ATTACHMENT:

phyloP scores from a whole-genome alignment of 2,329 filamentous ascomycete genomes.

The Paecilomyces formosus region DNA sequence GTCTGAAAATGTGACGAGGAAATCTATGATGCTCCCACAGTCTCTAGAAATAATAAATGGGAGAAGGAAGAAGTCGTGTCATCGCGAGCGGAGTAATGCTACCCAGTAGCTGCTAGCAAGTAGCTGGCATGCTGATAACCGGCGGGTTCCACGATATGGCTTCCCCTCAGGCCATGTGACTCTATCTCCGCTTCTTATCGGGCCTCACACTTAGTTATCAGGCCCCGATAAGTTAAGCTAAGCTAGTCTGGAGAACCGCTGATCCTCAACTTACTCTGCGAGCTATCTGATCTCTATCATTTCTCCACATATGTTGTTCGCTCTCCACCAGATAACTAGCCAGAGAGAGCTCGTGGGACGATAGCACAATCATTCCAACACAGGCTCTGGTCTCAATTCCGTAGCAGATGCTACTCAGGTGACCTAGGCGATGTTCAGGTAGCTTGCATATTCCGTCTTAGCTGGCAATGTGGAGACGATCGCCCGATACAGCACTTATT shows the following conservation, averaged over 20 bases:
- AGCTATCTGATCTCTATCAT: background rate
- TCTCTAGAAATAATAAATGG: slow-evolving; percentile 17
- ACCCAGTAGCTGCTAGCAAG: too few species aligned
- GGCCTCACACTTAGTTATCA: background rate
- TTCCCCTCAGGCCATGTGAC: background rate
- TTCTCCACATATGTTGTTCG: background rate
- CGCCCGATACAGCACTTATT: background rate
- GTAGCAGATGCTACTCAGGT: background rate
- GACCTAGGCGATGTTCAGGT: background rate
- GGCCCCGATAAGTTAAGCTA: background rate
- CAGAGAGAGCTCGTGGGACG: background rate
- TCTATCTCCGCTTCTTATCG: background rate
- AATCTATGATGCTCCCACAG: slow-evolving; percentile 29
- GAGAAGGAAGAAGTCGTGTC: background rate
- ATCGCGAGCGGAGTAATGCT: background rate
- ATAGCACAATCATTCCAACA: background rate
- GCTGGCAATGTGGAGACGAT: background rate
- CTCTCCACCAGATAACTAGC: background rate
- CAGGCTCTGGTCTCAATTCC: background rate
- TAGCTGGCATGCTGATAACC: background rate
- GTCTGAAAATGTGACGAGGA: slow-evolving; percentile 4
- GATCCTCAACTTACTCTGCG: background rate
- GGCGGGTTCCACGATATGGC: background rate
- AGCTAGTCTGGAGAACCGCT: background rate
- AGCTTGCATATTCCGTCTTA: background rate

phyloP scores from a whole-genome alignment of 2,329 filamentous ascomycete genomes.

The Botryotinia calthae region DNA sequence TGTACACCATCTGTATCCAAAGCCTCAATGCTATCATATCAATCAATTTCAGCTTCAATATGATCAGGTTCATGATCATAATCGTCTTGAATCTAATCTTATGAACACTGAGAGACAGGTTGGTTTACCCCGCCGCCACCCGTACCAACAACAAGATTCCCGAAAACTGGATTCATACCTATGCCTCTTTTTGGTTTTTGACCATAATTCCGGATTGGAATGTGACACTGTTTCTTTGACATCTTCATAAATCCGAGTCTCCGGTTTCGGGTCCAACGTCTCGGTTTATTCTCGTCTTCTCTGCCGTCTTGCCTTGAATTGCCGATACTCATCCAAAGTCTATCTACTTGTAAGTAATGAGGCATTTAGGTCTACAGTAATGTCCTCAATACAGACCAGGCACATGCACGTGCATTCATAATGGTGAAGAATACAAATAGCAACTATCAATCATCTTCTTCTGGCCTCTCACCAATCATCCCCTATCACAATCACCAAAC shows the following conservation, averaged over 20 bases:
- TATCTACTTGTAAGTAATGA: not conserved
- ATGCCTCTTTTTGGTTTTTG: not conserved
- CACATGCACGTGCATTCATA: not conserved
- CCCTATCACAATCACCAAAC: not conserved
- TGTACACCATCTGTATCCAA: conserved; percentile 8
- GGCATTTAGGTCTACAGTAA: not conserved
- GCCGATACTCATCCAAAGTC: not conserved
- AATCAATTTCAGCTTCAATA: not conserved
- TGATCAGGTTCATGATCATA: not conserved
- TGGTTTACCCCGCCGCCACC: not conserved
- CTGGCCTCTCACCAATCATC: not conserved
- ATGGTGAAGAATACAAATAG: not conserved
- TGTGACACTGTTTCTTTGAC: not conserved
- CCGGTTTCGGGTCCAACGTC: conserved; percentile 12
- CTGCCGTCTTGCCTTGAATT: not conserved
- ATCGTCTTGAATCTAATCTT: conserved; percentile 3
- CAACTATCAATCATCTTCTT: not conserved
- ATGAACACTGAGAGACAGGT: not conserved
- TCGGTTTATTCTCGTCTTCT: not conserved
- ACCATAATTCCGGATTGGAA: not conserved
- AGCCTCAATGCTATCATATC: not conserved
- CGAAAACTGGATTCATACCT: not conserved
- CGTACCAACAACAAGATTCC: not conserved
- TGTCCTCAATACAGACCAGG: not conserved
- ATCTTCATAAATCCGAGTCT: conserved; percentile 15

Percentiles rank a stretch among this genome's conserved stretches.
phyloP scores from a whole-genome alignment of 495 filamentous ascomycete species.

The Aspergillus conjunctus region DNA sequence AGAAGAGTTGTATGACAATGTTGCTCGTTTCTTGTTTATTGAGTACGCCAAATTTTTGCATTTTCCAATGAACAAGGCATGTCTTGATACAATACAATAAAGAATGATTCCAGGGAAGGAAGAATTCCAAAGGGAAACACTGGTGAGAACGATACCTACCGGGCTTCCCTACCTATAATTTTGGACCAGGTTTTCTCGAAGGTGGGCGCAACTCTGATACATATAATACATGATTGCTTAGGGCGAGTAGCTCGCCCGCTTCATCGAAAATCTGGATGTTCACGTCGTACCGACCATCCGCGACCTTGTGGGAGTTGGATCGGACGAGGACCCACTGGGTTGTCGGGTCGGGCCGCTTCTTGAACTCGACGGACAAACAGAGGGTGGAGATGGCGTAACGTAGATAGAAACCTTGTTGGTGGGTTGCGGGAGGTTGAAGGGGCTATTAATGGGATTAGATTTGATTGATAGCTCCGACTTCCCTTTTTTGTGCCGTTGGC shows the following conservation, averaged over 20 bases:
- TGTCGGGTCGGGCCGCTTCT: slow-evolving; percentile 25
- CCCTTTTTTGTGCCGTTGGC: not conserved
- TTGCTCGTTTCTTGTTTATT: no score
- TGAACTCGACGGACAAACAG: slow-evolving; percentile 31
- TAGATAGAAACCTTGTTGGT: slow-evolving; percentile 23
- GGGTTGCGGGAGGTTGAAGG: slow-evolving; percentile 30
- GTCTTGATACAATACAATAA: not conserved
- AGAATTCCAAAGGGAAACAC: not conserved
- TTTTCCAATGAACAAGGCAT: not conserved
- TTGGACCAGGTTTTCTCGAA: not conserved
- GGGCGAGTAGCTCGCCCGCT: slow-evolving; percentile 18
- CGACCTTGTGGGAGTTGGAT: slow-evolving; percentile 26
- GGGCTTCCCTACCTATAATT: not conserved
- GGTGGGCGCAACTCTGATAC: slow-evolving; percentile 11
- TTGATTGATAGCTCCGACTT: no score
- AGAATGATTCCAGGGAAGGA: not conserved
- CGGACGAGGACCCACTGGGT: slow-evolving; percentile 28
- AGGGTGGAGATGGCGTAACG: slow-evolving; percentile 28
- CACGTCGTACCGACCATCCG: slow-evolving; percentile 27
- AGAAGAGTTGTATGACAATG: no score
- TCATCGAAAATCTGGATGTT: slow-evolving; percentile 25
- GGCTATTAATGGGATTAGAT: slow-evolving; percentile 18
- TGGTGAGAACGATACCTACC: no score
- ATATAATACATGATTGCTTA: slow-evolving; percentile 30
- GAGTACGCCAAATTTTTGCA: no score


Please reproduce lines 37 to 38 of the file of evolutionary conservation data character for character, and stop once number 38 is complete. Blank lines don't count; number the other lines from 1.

- AATCAATTTCAGCTTCAATA: not conserved
- TGATCAGGTTCATGATCATA: not conserved